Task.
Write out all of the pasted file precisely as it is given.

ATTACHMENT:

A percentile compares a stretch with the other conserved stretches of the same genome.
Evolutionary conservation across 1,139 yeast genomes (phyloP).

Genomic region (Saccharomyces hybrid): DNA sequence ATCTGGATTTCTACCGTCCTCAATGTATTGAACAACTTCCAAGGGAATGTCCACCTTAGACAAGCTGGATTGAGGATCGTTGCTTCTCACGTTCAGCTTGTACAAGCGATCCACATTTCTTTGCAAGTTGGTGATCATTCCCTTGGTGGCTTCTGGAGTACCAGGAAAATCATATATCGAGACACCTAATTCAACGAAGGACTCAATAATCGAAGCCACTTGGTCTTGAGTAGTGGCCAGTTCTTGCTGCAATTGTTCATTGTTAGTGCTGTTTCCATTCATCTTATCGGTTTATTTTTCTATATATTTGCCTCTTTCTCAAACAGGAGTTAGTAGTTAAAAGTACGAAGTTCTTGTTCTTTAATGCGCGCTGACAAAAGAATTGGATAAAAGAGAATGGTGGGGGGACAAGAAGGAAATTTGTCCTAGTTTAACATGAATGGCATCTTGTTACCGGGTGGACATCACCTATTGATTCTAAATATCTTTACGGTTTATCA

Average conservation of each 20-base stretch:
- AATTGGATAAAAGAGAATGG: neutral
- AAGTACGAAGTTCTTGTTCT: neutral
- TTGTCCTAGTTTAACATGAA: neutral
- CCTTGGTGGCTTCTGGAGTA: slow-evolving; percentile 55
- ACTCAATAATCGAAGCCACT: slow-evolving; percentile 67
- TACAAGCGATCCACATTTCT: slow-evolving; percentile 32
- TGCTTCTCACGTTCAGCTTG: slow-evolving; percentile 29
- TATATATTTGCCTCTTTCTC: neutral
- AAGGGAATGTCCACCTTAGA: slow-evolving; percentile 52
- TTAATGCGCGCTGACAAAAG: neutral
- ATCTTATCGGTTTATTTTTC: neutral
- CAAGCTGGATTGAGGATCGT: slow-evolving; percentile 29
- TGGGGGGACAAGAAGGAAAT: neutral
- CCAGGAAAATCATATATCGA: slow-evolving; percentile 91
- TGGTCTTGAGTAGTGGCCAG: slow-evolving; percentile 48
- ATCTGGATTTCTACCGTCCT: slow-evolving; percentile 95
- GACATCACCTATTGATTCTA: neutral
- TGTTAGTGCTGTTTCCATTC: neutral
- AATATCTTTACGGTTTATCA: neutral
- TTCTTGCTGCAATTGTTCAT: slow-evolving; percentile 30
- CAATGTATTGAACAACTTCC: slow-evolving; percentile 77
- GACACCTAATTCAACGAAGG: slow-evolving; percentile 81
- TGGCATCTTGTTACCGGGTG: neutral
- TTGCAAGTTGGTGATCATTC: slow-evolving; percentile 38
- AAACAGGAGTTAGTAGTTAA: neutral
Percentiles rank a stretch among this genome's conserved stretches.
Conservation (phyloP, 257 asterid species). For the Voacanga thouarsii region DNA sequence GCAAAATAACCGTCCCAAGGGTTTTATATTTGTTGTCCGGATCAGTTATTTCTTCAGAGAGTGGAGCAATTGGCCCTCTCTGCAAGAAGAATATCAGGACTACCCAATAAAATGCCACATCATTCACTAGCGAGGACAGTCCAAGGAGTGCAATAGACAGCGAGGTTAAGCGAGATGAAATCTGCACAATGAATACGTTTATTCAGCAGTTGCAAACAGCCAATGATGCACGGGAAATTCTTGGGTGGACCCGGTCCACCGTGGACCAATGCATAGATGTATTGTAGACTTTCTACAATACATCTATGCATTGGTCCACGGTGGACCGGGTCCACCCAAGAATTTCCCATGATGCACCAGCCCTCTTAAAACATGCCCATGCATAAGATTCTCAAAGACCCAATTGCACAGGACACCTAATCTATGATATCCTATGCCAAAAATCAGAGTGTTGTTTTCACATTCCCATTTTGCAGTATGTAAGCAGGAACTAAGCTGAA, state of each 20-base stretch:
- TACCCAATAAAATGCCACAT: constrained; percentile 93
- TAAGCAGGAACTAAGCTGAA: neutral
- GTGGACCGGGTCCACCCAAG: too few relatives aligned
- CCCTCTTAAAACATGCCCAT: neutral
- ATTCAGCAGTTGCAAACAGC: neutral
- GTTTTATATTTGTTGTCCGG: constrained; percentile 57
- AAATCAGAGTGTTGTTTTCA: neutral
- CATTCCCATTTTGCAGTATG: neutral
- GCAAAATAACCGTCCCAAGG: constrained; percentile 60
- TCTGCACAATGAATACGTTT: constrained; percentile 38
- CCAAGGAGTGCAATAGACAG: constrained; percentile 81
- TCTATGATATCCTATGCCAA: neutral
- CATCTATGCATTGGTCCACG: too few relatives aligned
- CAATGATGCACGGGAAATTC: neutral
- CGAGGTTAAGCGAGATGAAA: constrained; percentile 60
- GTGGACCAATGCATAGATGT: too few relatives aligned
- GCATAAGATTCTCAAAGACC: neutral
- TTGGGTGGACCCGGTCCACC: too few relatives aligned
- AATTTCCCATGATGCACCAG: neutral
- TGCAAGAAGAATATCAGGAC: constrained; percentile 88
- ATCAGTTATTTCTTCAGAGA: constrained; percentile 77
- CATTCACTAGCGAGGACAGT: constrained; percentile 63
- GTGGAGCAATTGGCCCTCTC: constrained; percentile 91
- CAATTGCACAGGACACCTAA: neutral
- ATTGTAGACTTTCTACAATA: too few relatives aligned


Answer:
A percentile compares a stretch with the other conserved stretches of the same genome.
Evolutionary conservation across 1,139 yeast genomes (phyloP).

Genomic region (Saccharomyces hybrid): DNA sequence ATCTGGATTTCTACCGTCCTCAATGTATTGAACAACTTCCAAGGGAATGTCCACCTTAGACAAGCTGGATTGAGGATCGTTGCTTCTCACGTTCAGCTTGTACAAGCGATCCACATTTCTTTGCAAGTTGGTGATCATTCCCTTGGTGGCTTCTGGAGTACCAGGAAAATCATATATCGAGACACCTAATTCAACGAAGGACTCAATAATCGAAGCCACTTGGTCTTGAGTAGTGGCCAGTTCTTGCTGCAATTGTTCATTGTTAGTGCTGTTTCCATTCATCTTATCGGTTTATTTTTCTATATATTTGCCTCTTTCTCAAACAGGAGTTAGTAGTTAAAAGTACGAAGTTCTTGTTCTTTAATGCGCGCTGACAAAAGAATTGGATAAAAGAGAATGGTGGGGGGACAAGAAGGAAATTTGTCCTAGTTTAACATGAATGGCATCTTGTTACCGGGTGGACATCACCTATTGATTCTAAATATCTTTACGGTTTATCA

Average conservation of each 20-base stretch:
- AATTGGATAAAAGAGAATGG: neutral
- AAGTACGAAGTTCTTGTTCT: neutral
- TTGTCCTAGTTTAACATGAA: neutral
- CCTTGGTGGCTTCTGGAGTA: slow-evolving; percentile 55
- ACTCAATAATCGAAGCCACT: slow-evolving; percentile 67
- TACAAGCGATCCACATTTCT: slow-evolving; percentile 32
- TGCTTCTCACGTTCAGCTTG: slow-evolving; percentile 29
- TATATATTTGCCTCTTTCTC: neutral
- AAGGGAATGTCCACCTTAGA: slow-evolving; percentile 52
- TTAATGCGCGCTGACAAAAG: neutral
- ATCTTATCGGTTTATTTTTC: neutral
- CAAGCTGGATTGAGGATCGT: slow-evolving; percentile 29
- TGGGGGGACAAGAAGGAAAT: neutral
- CCAGGAAAATCATATATCGA: slow-evolving; percentile 91
- TGGTCTTGAGTAGTGGCCAG: slow-evolving; percentile 48
- ATCTGGATTTCTACCGTCCT: slow-evolving; percentile 95
- GACATCACCTATTGATTCTA: neutral
- TGTTAGTGCTGTTTCCATTC: neutral
- AATATCTTTACGGTTTATCA: neutral
- TTCTTGCTGCAATTGTTCAT: slow-evolving; percentile 30
- CAATGTATTGAACAACTTCC: slow-evolving; percentile 77
- GACACCTAATTCAACGAAGG: slow-evolving; percentile 81
- TGGCATCTTGTTACCGGGTG: neutral
- TTGCAAGTTGGTGATCATTC: slow-evolving; percentile 38
- AAACAGGAGTTAGTAGTTAA: neutral
Percentiles rank a stretch among this genome's conserved stretches.
Conservation (phyloP, 257 asterid species). For the Voacanga thouarsii region DNA sequence GCAAAATAACCGTCCCAAGGGTTTTATATTTGTTGTCCGGATCAGTTATTTCTTCAGAGAGTGGAGCAATTGGCCCTCTCTGCAAGAAGAATATCAGGACTACCCAATAAAATGCCACATCATTCACTAGCGAGGACAGTCCAAGGAGTGCAATAGACAGCGAGGTTAAGCGAGATGAAATCTGCACAATGAATACGTTTATTCAGCAGTTGCAAACAGCCAATGATGCACGGGAAATTCTTGGGTGGACCCGGTCCACCGTGGACCAATGCATAGATGTATTGTAGACTTTCTACAATACATCTATGCATTGGTCCACGGTGGACCGGGTCCACCCAAGAATTTCCCATGATGCACCAGCCCTCTTAAAACATGCCCATGCATAAGATTCTCAAAGACCCAATTGCACAGGACACCTAATCTATGATATCCTATGCCAAAAATCAGAGTGTTGTTTTCACATTCCCATTTTGCAGTATGTAAGCAGGAACTAAGCTGAA, state of each 20-base stretch:
- TACCCAATAAAATGCCACAT: constrained; percentile 93
- TAAGCAGGAACTAAGCTGAA: neutral
- GTGGACCGGGTCCACCCAAG: too few relatives aligned
- CCCTCTTAAAACATGCCCAT: neutral
- ATTCAGCAGTTGCAAACAGC: neutral
- GTTTTATATTTGTTGTCCGG: constrained; percentile 57
- AAATCAGAGTGTTGTTTTCA: neutral
- CATTCCCATTTTGCAGTATG: neutral
- GCAAAATAACCGTCCCAAGG: constrained; percentile 60
- TCTGCACAATGAATACGTTT: constrained; percentile 38
- CCAAGGAGTGCAATAGACAG: constrained; percentile 81
- TCTATGATATCCTATGCCAA: neutral
- CATCTATGCATTGGTCCACG: too few relatives aligned
- CAATGATGCACGGGAAATTC: neutral
- CGAGGTTAAGCGAGATGAAA: constrained; percentile 60
- GTGGACCAATGCATAGATGT: too few relatives aligned
- GCATAAGATTCTCAAAGACC: neutral
- TTGGGTGGACCCGGTCCACC: too few relatives aligned
- AATTTCCCATGATGCACCAG: neutral
- TGCAAGAAGAATATCAGGAC: constrained; percentile 88
- ATCAGTTATTTCTTCAGAGA: constrained; percentile 77
- CATTCACTAGCGAGGACAGT: constrained; percentile 63
- GTGGAGCAATTGGCCCTCTC: constrained; percentile 91
- CAATTGCACAGGACACCTAA: neutral
- ATTGTAGACTTTCTACAATA: too few relatives aligned